Pakistan govt to arrange up to $3bn stopgap financing
In the wake of increasing scarcity of dollar-denominated injections from international donors, the PTI-led government would have to arrange $2bn-$3bn of stopgap financing from friendly countries in the coming weeks, to avert a deepening of the economic crisis before an IMF bailout is approved.
Top officials of economic ministries said that project financing from international donors had shrunk during the current fiscal year, because the procedural requirements for obtaining approvals from competent forums could not be fulfilled during the recent political transition.
Programme loan flows from multilateral creditors, including the World Bank and Asian Development Bank, had already halted due to the worsening macroeconomic situation.
“These multiplying factors could lead towards a severe economic crisis,” said a senior official, on condition of anonymity. The IMF package approval process would require at least six-toeight weeks, if everything goes smoothly, at a time when the foreign reserves are depleting at an accelerated pace.
“We need dollar injections of $2bn-$3bn, and proposals are under consideration to manage financing from friendly countries, including China and Saudi Arabia,” a top official said.
The IMF negotiating mission is expected to arrive Islamabad next week. It would take at least 7-to-10 days to finalise its report. The IMF staff would need a further 4-to-6 weeks to circulate the report to members of Executive Board of the IMF.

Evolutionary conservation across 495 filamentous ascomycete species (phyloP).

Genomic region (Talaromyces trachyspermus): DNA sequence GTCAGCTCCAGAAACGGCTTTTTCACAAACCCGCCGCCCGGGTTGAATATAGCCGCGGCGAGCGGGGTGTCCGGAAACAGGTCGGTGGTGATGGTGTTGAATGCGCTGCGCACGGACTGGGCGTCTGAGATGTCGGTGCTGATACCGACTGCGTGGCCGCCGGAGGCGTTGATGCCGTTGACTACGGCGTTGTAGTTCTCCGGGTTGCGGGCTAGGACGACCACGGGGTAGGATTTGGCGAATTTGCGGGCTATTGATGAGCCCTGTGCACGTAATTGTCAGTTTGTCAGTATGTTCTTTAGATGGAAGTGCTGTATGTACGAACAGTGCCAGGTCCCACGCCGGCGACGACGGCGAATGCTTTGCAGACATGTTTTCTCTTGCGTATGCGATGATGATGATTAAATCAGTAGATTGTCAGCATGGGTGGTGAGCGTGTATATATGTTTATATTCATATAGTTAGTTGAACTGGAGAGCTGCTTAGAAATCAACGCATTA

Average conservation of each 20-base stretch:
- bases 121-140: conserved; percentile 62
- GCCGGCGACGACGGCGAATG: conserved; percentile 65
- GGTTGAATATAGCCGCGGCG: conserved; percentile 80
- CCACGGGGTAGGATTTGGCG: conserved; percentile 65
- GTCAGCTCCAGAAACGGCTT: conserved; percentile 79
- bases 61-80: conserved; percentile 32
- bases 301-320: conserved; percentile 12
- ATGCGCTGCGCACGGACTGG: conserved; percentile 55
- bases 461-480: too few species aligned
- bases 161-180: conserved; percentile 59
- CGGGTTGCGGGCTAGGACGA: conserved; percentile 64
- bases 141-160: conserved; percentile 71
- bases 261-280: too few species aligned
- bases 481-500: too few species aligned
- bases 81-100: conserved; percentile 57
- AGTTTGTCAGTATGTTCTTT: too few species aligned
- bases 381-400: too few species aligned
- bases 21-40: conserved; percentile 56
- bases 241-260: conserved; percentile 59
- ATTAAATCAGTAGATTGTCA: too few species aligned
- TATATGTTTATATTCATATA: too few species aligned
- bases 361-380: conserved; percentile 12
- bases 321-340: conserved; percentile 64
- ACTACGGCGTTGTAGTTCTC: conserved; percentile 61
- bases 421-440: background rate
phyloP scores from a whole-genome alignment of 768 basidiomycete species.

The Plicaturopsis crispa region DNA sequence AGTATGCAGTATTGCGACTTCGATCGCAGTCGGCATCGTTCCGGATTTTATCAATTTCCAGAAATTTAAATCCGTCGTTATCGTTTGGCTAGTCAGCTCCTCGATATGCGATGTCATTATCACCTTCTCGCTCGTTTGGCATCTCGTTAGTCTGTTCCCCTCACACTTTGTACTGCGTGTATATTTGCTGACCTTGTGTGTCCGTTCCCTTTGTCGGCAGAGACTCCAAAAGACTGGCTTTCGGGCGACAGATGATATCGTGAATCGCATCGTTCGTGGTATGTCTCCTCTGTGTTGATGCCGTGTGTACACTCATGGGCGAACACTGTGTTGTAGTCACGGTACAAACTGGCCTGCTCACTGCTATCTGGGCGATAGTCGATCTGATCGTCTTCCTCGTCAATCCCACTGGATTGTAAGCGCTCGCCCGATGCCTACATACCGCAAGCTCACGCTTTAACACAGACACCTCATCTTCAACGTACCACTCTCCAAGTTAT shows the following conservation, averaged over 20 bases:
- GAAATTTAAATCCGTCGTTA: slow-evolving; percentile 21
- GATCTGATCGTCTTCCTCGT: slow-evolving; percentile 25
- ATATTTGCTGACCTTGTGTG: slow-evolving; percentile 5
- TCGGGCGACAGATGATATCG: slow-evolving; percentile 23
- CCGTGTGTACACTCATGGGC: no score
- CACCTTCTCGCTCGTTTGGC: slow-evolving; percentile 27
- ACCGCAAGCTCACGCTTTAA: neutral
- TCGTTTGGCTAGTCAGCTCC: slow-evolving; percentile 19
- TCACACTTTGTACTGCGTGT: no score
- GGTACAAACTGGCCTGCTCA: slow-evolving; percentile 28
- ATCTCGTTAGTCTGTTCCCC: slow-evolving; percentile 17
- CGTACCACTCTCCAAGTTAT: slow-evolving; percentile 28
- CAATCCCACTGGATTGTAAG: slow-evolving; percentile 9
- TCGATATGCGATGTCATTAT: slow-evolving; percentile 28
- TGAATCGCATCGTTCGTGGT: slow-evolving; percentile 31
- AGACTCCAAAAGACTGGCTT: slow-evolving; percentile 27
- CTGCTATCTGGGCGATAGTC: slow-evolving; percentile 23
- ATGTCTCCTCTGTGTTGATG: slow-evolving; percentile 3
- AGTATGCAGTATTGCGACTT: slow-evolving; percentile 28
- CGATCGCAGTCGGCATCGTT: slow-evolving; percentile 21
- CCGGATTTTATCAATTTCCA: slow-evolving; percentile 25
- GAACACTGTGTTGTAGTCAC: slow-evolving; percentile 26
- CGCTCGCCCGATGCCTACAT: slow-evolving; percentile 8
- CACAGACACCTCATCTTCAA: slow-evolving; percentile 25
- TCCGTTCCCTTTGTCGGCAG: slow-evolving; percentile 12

“We cannot get approval from the IMF before end-November or early December, so we desperately need to arrange stopgap financing to avert a full-blown crisis on the exchange rate front,” an official said.
The Resident Representative of the IMF in Pakistan, Teresa Daban Sanchez, said the recent IMF staff visit made a lot of progress, mostly in macroeconomic areas that would be useful for the forthcoming bailout discussions. “It would help the IMF team to expedite things as much as possible,” she said.
Sanchez said additional technical and policy level talks were needed to arrive at comprehensive and medium-term programme levels which cover macroeconomic and structural issues. The newly-appointed government spokesman on the economy, Farukh Saleem, said no big crisis was faced by Pakistan’s economy, as it was just a matter of arranging $8bn of inflows.
After the IMF package was approved, the confidence of financial markets would be restored, as happened in the cases of Jordan and Argentina.
In a connected development, Pakistan’s project financing from multilateral and bilateral donors severely dried down during the ongoing fiscal year because the Planning Commission’s Central Development Working Party (CDWP) could not meet for the last five months to approve donor-funded projects.